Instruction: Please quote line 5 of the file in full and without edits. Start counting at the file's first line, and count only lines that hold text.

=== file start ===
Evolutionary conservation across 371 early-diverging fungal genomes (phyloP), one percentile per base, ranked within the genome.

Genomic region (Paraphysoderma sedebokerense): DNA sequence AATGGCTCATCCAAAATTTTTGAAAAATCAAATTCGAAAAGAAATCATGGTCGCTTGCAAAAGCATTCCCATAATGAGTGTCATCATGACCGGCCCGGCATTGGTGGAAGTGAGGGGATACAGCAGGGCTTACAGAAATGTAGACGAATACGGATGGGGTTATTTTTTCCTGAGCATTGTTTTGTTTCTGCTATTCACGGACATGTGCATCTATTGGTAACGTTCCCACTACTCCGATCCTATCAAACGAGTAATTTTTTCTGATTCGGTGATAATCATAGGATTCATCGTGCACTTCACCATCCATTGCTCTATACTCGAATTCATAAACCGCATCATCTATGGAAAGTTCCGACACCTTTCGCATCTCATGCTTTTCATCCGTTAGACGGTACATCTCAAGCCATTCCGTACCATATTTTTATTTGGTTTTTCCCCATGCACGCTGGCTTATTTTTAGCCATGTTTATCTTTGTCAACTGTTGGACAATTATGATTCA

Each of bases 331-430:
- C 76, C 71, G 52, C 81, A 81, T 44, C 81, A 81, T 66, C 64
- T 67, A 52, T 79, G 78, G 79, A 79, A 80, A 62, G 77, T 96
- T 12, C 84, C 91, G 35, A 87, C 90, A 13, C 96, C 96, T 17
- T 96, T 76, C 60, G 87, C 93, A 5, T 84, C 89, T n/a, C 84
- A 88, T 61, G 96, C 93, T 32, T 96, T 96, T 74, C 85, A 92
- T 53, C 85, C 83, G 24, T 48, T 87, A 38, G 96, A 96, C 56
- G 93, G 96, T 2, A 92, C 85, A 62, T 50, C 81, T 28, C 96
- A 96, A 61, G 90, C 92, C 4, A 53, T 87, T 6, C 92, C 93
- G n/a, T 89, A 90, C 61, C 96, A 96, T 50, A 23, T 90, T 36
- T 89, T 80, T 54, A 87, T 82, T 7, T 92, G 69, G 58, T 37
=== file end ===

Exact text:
- T 67, A 52, T 79, G 78, G 79, A 79, A 80, A 62, G 77, T 96